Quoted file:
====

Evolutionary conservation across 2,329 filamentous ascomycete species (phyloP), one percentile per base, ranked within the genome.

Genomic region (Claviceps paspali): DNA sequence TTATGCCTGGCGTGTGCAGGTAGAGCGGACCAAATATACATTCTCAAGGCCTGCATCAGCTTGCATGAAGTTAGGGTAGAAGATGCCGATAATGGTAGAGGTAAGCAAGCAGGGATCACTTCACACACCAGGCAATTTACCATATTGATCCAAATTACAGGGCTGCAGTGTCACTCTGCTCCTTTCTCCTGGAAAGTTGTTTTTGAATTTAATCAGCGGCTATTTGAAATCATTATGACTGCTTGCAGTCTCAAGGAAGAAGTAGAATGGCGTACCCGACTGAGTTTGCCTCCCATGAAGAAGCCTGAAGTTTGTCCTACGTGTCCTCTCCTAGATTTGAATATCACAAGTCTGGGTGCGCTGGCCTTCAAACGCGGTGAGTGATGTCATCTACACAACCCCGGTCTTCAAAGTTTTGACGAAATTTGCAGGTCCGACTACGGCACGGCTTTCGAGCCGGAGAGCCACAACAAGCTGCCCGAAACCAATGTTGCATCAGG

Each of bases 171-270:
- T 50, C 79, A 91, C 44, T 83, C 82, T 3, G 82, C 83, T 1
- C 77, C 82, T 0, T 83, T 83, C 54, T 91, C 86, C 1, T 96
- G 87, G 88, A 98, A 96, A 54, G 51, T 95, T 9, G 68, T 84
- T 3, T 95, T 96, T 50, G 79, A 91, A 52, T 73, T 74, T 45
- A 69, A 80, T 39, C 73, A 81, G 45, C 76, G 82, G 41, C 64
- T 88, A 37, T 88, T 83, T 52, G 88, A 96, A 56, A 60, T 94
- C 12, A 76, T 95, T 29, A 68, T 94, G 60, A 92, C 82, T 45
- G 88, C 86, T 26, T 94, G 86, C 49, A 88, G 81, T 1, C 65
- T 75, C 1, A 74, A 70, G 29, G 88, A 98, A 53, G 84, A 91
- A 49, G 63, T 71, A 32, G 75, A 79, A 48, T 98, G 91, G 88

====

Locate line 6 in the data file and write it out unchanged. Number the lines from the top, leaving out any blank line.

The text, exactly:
- G 87, G 88, A 98, A 96, A 54, G 51, T 95, T 9, G 68, T 84